Gold ETF taxation differs from taxation on other types of exchange traded funds. You will receive a gold K1 for tax purposes from the ETF entity.
Understanding Gold ETFs
Keep in mind that when you own shares of a gold ETF, you own a financial asset trading in shares, not physical gold itself. You cannot redeem your gold ETF shares for actual gold. Even though ETF shares are bought and sold much like stocks, you are taxed on the sale of long-term holdings as if you did own physical gold.
Gold Tax Treatment
No matter how you invest in gold or other types of precious metals, the IRS considers them collectibles and taxes them accordingly. Short-term capital gains for gold ETFs are taxed as ordinary income, as is the case with most types of investment short-term capital gains. However, if you hold the gold ETF for more than one year before selling, it is a long-term capital gain. The Tax Cuts and Jobs Act, signed into law by President Donald Trump on Dec. 22, 2017, changed the capital gains rates to zero, 15 percent or 20 percent for most types of capital gains, depending on income. However, when it comes to gold ETFs, you’ll pay a whopping 28 percent in capital gains, as you would with the sale of any collectible.
Gold Tax Treatment Exceptions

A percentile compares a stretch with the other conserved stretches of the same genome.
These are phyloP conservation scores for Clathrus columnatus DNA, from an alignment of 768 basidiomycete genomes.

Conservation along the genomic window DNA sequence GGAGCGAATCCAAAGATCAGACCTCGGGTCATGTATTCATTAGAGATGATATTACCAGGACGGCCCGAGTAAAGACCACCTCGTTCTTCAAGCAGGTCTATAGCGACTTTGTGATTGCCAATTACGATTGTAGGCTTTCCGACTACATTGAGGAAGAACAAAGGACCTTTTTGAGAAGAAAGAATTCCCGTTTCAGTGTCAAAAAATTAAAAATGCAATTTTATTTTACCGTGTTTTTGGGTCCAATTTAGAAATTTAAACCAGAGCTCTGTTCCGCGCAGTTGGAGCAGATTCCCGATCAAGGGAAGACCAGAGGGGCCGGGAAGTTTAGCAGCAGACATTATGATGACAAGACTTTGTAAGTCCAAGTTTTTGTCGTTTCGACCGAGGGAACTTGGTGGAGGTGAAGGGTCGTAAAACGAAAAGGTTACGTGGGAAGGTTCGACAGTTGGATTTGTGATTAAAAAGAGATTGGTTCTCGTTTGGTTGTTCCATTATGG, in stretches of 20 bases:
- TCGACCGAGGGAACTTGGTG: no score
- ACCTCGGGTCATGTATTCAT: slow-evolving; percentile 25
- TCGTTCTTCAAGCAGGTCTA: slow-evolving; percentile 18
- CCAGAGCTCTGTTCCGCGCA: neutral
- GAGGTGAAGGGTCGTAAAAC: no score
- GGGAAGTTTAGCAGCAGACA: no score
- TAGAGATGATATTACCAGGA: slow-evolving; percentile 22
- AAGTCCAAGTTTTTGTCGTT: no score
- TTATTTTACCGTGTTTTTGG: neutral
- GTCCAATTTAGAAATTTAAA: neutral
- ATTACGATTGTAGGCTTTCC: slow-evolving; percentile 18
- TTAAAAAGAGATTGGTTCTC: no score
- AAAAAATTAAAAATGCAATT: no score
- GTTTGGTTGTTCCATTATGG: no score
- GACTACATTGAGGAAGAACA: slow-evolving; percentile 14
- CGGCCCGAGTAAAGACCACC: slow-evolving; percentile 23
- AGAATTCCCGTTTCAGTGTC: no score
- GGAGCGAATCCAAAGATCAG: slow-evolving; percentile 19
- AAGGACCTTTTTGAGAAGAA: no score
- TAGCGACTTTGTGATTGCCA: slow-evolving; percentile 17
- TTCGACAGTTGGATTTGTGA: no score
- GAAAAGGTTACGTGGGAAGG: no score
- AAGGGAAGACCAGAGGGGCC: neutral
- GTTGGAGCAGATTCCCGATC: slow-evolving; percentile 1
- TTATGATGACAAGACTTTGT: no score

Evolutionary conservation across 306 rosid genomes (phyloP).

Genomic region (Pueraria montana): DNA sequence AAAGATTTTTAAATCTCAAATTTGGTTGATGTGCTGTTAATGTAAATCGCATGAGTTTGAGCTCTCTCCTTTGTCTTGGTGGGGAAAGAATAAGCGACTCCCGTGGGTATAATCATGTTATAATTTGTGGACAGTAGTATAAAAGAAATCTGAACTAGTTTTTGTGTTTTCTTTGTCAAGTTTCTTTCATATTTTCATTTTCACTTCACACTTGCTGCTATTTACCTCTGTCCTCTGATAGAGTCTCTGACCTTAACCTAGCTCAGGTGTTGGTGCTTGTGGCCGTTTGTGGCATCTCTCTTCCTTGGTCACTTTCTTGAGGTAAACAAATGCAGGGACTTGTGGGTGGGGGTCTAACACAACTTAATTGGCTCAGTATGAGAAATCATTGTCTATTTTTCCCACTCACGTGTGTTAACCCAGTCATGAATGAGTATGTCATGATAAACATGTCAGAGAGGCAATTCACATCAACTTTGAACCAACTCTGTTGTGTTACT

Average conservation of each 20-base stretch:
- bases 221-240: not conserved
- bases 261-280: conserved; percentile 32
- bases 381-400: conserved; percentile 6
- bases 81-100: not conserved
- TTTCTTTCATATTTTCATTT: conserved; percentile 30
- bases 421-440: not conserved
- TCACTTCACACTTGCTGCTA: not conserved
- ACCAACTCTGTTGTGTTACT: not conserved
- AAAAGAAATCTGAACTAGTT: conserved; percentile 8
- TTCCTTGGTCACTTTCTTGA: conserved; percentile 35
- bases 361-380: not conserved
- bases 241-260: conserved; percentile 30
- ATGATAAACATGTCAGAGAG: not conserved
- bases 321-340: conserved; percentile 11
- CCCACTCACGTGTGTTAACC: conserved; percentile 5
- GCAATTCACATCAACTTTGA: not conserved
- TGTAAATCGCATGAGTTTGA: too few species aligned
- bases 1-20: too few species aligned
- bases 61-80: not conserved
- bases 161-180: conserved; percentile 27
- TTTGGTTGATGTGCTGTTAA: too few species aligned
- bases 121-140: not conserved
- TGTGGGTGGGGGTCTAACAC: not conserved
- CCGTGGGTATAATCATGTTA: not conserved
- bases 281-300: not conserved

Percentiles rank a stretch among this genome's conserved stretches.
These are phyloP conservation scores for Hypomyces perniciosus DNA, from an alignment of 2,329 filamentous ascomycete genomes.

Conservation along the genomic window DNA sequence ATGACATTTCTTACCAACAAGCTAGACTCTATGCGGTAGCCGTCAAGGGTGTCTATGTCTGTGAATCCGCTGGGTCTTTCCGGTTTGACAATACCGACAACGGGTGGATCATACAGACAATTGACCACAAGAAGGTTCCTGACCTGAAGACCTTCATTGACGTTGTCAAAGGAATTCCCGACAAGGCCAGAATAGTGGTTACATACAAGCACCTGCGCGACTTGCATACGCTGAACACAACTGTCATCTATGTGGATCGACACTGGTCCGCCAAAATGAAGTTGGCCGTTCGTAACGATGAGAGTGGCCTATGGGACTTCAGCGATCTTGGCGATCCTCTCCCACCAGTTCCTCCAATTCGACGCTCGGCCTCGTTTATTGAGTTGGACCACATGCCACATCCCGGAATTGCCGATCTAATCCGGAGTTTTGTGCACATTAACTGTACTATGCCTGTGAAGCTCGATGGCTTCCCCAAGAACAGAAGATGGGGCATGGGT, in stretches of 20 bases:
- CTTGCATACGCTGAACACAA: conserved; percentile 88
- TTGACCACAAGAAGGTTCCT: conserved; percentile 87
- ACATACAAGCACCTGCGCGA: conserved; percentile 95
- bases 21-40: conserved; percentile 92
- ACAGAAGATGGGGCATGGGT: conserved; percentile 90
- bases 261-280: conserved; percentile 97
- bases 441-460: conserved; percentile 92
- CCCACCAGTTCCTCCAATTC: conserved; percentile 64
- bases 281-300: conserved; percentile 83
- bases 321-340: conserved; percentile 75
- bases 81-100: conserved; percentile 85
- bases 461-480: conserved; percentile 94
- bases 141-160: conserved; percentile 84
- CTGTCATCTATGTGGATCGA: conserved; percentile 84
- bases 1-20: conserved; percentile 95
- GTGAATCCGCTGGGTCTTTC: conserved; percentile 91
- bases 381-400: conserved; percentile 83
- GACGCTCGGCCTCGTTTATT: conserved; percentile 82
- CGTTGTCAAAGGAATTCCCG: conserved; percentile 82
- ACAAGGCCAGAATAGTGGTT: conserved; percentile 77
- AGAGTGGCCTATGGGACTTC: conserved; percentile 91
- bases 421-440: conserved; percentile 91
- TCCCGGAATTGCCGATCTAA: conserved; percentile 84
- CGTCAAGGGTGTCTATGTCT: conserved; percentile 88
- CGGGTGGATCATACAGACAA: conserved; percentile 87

If you hold want to hold gold in your IRA, a gold ETF is one of the better choices. The IRS does not permit holding collectibles in an IRA, but it does permit holding gold in ETFs or mutual funds, as well as highly refined gold bullion held by a bank or by a trustee approved by the IRS. When you own gold ETF shares in a traditional IRA, with contributions made with pre-tax dollars, you are not taxed until you begin making withdrawals, and such withdrawals are taxed as ordinary income. If you hold gold ETF shares in a Roth IRA, you do not have to pay tax on withdrawals, since Roth contributions are made with post-tax income.
SPDR Gold Trust Cash Income
The largest of the gold share ETFs, SPDR Gold Trust “tracks the gold spot price, less expenses and liabilities, using gold bars held in London vaults,” according to Investopedia. However, in addition to the high taxes investors must pay on long-term capital gains, there is also a commission paid for buying and selling ETFs and a relatively high expense ratio, so fees on this ETF can add up.
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